Apac asset owners set to implement decarbonisation strategies

Investors in the region are ahead of their global peers in their approaches to decarbonisation, State Street Global Advisors' (SSGA) research finds.

A survey of around 300 investment institutions throughout the world found that while only 20% of investors in Asia Pacific have committed to a specific portfolio decarbonisation target, 70% of those yet to set targets in Apac said they will introduce one within the next 12 months, compared with 63% globally.

In Apac, 85% of respondents are already taking specific action on decarbonisation, higher than their global peers (77%). Meanwhile, 57% of respondents in the region acknowledge their responsibility to drive economic transition and help solve the global climate crisis as their top two components of their climate investment strategies, ahead of outperformance (47%) and keeping pace with new regulations (35%).

“Decarbonisation highlights the need for bold action to either broaden tracking error allowances or move to more appropriate carbon or climate-focused benchmarks,” said Karen Wong, global head of ESG and Sustainable Investing at SSGA.

“While only 15% of Asia Pacific asset owners have switched from a conventional benchmark to a climate-tilted benchmark, they are moving ahead of their global peers where only 13% have made that shift. Most asset owners (72%) keep a conventional benchmark and increase tracking error budgets to address the effects of climate-focused investing on tracking error,” she added.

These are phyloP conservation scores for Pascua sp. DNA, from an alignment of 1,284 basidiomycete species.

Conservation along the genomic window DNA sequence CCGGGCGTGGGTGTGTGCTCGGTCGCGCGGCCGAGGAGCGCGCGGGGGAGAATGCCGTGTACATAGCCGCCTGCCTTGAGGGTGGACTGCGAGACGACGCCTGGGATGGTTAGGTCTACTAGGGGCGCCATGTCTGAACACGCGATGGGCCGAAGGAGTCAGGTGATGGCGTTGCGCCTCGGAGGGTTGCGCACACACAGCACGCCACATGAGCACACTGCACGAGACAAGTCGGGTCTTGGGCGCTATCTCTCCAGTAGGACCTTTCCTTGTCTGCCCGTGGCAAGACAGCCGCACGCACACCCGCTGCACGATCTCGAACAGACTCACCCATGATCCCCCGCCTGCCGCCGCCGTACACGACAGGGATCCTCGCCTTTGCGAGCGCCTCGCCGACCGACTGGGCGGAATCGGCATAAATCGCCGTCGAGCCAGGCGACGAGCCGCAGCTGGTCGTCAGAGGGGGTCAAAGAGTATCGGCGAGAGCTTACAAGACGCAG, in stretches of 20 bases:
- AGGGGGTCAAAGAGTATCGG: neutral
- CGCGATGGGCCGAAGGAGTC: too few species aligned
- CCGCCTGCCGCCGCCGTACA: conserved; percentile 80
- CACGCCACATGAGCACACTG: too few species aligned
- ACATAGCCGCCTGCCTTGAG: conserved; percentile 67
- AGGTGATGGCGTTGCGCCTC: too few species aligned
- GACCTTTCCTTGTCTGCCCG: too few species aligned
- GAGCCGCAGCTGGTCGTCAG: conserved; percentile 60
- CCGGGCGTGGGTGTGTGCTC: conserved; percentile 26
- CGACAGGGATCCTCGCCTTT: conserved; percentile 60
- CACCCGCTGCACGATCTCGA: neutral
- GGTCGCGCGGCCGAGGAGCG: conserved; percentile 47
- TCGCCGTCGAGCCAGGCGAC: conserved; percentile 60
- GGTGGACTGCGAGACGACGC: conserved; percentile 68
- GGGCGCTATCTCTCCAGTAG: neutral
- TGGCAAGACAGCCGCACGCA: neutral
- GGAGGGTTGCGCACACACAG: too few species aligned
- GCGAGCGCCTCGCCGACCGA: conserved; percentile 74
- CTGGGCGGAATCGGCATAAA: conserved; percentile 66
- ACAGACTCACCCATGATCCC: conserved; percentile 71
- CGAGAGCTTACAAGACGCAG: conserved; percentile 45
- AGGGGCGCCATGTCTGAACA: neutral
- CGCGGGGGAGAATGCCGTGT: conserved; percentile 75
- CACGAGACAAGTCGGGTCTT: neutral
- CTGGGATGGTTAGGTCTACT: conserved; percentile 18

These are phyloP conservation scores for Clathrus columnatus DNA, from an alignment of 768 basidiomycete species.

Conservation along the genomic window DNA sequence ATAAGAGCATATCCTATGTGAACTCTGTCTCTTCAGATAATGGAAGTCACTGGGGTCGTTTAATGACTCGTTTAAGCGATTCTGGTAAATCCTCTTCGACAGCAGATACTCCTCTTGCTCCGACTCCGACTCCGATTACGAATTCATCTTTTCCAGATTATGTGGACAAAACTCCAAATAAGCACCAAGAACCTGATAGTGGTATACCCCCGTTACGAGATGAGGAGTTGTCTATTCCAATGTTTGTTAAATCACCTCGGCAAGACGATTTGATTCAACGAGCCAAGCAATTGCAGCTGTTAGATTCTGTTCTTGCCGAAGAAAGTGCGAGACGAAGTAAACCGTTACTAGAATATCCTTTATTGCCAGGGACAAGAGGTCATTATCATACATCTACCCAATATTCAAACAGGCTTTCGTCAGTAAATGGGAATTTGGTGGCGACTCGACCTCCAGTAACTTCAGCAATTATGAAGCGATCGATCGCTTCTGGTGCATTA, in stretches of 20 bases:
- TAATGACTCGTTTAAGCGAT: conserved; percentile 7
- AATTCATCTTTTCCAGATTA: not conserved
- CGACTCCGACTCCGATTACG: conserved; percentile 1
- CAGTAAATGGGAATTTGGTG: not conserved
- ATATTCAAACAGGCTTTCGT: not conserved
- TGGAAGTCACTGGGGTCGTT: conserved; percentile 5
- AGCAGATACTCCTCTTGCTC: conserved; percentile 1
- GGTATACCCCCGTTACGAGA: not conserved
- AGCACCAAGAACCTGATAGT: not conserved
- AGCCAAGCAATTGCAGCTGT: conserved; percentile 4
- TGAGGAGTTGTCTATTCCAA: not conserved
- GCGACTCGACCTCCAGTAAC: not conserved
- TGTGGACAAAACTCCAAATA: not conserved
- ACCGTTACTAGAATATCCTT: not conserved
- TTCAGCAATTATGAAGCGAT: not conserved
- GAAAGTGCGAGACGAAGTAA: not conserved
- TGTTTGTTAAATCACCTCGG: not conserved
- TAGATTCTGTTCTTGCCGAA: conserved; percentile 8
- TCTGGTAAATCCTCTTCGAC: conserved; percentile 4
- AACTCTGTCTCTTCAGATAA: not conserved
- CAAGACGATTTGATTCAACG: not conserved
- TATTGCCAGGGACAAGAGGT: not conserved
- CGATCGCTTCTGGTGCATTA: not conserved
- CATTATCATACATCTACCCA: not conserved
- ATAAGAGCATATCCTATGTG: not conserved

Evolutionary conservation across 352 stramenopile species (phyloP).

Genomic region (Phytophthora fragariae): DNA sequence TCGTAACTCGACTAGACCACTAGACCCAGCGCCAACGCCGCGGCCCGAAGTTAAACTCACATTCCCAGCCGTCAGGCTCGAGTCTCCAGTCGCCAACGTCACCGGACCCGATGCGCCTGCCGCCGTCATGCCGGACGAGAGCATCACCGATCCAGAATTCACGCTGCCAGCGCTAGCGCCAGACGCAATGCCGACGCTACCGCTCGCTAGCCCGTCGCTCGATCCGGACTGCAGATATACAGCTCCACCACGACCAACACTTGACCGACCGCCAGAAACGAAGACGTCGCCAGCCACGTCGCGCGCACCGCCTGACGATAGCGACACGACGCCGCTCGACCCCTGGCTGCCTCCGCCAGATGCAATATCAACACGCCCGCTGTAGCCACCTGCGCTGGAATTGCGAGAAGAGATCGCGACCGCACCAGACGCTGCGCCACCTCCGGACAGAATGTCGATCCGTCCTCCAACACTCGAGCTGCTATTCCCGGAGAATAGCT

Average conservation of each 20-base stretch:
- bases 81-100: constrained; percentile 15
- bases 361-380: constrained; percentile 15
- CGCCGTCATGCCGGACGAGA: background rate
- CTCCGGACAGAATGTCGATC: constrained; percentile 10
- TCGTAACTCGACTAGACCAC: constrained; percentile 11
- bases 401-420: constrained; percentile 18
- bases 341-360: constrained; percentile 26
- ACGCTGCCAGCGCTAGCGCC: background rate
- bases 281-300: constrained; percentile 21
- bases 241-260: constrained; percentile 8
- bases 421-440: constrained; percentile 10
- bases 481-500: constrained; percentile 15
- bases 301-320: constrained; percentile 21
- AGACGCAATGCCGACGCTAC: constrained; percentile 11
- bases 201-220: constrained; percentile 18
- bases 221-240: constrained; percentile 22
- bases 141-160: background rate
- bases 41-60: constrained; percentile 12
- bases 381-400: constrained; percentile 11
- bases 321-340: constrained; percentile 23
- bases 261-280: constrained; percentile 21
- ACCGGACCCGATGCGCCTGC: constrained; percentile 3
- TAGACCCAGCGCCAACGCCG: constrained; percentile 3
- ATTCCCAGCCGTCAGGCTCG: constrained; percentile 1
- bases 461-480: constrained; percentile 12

Obstacles to progress

For those investors in Apac that have yet to set decarbonisation targets, the top two barriers were concerns about the quality of data from company disclosures and data providers being insufficient to support robust target-setting (56%) and the possible negative impact on investment decision-making and performance (54%). These are similar to the global findings, with both obstacles ranked the top two by 53% of global respondents.

To make progress during the next three years, 60% of Apac respondents said that increased allocations to climate-thematic funds will be highly important. Only 50% said divestment from carbon intensive industries will be important, and 58% agree this will be considered an option of last resort.

 “Similar to global peers, Apac asset owners prefer engagement rather than divestment, with three quarters of them confident in their ability to decarbonise without substantial divestment,” said Wong.

“Engagement and proxy voting become critical tools for oversight of corporate management on climate-related disclosure and practices,” she added.